Your Bags Are Packed – But Are You Really Ready To Go?

- Before Your Next Trip, NFID Urges Travelers to Check on Their Tetanus Protection –

BETHESDA, Md., July 15 /PRNewswire/ — Who would think a minor wound could ruin a family vacation or an important business trip? Something as simple as a blister from a new pair of shoes, a scrape on your arm when packing the car, or a cut caused when changing a tire — any type of open wound — is a risk for tetanus, a severe infection that can sometimes be fatal. But the risk is easily avoided with a routine tetanus booster.

Travel expert and Travel Channel host Tracy Gallagher is teaming up with the National Foundation for Infectious Diseases (NFID) on the Power of 10(TM) campaign to urge travelers to make sure they are up to date on their tetanus booster before they pack their bags.

Tetanus bacteria are common in the environment and can be found in dust and dirt. The bacteria can enter the body through even the tiniest wound, which can lead to an infection and an incapacitating disease.

“Anyone who travels can get cuts and scrapes from time-to-time, the kind that wouldn’t send someone to see a doctor. But you shouldn’t drop your guard when it comes to these seemingly simple wounds — the consequences can be serious,” says Gallagher. “As someone who travels more than 80,000 miles each year, I appreciate all you have to do to get ready to go. And this is a good item to put on the planning list before you take your next trip.”

According to a telephone survey of 1,300 adult Americans conducted by the American Automobile Association (AAA), more than 209 million people planned road trips in 2004 for leisure, business or both. And, according to travel experts, Americans are predicted to travel in record numbers this summer, with a 2.3 percent increase from last year.

“When someone gets a tetanus infection, it usually leads to a long hospital stay, a machine to assist with breathing, and weeks or months of rehabilitation. Thankfully, it’s not as common in the U.S. as it was before we had a preventive vaccine. But tetanus is still fatal for one out of every 10 people infected,” explains NFID Medical Director Susan J. Rehm, MD. “That’s why we want to reinforce the importance for everyone in the family to make sure they are up to date with the tetanus booster.”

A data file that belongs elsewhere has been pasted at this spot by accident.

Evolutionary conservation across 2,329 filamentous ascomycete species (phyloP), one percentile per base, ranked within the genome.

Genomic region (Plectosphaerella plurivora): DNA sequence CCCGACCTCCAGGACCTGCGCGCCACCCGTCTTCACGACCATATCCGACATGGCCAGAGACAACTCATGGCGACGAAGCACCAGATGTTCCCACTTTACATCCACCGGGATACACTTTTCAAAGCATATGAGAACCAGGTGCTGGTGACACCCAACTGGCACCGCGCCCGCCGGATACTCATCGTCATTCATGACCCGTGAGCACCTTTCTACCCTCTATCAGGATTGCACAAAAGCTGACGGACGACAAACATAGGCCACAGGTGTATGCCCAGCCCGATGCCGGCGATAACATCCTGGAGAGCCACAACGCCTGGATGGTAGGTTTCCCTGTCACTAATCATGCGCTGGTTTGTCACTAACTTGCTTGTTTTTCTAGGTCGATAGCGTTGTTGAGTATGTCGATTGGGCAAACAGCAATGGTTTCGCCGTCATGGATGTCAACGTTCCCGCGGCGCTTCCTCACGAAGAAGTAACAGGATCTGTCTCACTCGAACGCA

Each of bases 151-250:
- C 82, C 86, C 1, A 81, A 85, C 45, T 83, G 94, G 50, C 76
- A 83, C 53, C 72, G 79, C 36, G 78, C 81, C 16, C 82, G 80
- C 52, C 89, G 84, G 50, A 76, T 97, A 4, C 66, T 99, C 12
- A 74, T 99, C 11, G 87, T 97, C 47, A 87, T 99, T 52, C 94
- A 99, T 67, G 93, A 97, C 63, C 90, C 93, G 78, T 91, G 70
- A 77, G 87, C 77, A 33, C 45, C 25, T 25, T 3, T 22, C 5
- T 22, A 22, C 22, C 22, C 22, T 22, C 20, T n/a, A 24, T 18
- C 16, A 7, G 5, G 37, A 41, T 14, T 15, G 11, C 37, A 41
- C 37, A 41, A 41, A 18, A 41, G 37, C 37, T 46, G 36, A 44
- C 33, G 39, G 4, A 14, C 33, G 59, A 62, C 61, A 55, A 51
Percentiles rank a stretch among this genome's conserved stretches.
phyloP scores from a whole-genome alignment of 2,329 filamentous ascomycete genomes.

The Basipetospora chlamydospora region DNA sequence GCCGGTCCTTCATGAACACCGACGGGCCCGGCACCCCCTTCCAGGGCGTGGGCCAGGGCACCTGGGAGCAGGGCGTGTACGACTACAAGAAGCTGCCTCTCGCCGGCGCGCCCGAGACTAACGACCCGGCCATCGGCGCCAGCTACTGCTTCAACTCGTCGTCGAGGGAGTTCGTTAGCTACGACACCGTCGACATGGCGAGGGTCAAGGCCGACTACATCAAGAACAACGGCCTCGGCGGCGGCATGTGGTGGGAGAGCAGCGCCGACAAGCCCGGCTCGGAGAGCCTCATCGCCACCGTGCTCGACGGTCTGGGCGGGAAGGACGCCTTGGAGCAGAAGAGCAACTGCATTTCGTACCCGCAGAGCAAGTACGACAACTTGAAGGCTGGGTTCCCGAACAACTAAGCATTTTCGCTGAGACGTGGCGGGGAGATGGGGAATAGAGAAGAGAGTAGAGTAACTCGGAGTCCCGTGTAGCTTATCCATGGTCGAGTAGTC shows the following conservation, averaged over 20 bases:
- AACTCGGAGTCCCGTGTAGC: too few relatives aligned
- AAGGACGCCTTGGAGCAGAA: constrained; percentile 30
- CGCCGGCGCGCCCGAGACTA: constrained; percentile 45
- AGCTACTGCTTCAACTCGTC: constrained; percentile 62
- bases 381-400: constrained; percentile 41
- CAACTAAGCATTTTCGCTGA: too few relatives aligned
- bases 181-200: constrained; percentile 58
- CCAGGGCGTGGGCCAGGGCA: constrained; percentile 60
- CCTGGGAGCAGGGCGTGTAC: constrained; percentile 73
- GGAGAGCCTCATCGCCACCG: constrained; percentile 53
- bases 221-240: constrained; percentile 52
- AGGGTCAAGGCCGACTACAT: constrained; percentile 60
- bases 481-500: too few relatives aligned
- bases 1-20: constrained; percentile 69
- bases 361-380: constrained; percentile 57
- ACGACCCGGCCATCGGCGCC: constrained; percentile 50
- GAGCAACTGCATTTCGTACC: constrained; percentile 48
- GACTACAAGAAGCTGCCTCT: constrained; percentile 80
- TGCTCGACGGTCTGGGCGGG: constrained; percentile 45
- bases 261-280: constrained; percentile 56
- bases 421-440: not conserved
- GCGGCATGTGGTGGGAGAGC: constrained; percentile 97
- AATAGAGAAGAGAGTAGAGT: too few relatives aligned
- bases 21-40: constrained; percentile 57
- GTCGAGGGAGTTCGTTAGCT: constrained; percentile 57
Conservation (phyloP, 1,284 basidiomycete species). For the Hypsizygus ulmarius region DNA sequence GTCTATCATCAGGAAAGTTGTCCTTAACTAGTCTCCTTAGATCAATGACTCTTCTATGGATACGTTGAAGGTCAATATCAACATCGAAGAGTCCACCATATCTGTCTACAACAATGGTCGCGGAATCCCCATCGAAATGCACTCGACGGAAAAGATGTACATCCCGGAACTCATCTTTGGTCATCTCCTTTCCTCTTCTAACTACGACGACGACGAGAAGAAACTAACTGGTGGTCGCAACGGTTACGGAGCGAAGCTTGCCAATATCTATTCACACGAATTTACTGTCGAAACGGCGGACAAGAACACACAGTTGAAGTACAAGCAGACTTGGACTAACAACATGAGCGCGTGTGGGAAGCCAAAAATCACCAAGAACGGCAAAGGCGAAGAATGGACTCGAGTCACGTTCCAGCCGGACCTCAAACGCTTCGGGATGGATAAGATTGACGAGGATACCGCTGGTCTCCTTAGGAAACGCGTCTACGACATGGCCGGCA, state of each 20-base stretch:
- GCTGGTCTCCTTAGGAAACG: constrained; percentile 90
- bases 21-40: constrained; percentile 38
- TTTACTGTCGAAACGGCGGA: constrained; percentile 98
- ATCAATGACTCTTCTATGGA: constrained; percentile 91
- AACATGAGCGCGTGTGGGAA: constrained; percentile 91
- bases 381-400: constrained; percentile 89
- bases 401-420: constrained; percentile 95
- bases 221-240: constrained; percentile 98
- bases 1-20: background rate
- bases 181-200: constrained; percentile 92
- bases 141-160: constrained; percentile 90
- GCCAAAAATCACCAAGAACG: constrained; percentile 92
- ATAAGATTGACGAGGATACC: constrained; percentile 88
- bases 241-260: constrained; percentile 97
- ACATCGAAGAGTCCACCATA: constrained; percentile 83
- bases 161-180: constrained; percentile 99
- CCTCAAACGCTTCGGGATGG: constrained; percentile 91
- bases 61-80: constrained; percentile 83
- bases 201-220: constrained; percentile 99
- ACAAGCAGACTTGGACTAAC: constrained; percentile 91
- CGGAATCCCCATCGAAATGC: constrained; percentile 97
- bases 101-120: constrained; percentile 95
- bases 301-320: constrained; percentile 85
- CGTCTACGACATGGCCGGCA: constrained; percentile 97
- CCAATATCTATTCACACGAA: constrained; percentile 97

Almost all reported cases of tetanus occur in people who have either never been vaccinated or are not up to date on their booster. Tetanus protection starts with a series of three vaccinations, usually during infancy, followed by a booster starting at age 11 or 12 and continuing throughout adulthood.(1) The tetanus booster has been combined with a vaccine for diphtheria, another potentially fatal disease, traditionally given every 10 years.(2) While the vast majority of children between the ages of 6 and 11 years are vaccinated against both tetanus and diphtheria, protection fades with time. By age 20, only 47% are protected against these diseases.(1,2) Booster vaccination is required throughout life to guard against infection and its consequences.

What People Need to Know About Tetanus

Any type of open wound, including small cuts or scrapes, can provide an entryway for the tetanus bacteria to lead to infection. Tetanus is extremely painful and often requires critical care and lengthy hospitalization, followed by extensive rehabilitation. The most common form of tetanus causes paralysis and severe muscle spasms. While not contagious, tetanus is a rare disease that can be very difficult to diagnose.

Symptoms of tetanus can appear anywhere from three days to three weeks after exposure to the bacteria and may be accompanied by fever, sweating, elevated blood pressure, and rapid heartbeat.

What People Need to Know About Diphtheria

Diphtheria is a highly contagious disease that is contracted by inhaling bacteria from an infected person. Diphtheria is still common in 87 countries, with some strains continuing to circulate in parts of the U.S. Travel destinations where diphtheria is found include certain parts of Africa, Europe, Central America, the Caribbean, the former Soviet republics, and Asia. Symptoms begin very much like a common cold, usually two to five days after transmission, but can progress quickly. In some cases, a membrane grows and covers the throat, which can block the airway. The infection can lead to heart failure and paralysis. If enough toxins from the membrane are absorbed into the bloodstream, coma or even death can occur in as little as a week’s time. It can be prevented by maintaining protection with an up to date vaccination.

NFID and the Power of 10 Campaign

Founded in 1973, the NFID is a non-profit organization dedicated to public and professional education about infectious diseases. To promote public education about tetanus and diphtheria risks and prevention, NFID created the Power of 10 campaign. Now in its third year, the campaign focuses on the importance of the entire family staying up to date with tetanus-diphtheria immunization to maintain protective levels of immunity. For more information about the Power of 10 campaign, tetanus and diphtheria, and preventive vaccination, visit the NFID web site at http://www.nfid.org/.

The Power of 10 campaign is made possible by an unrestricted educational grant to NFID from sanofi pasteur.

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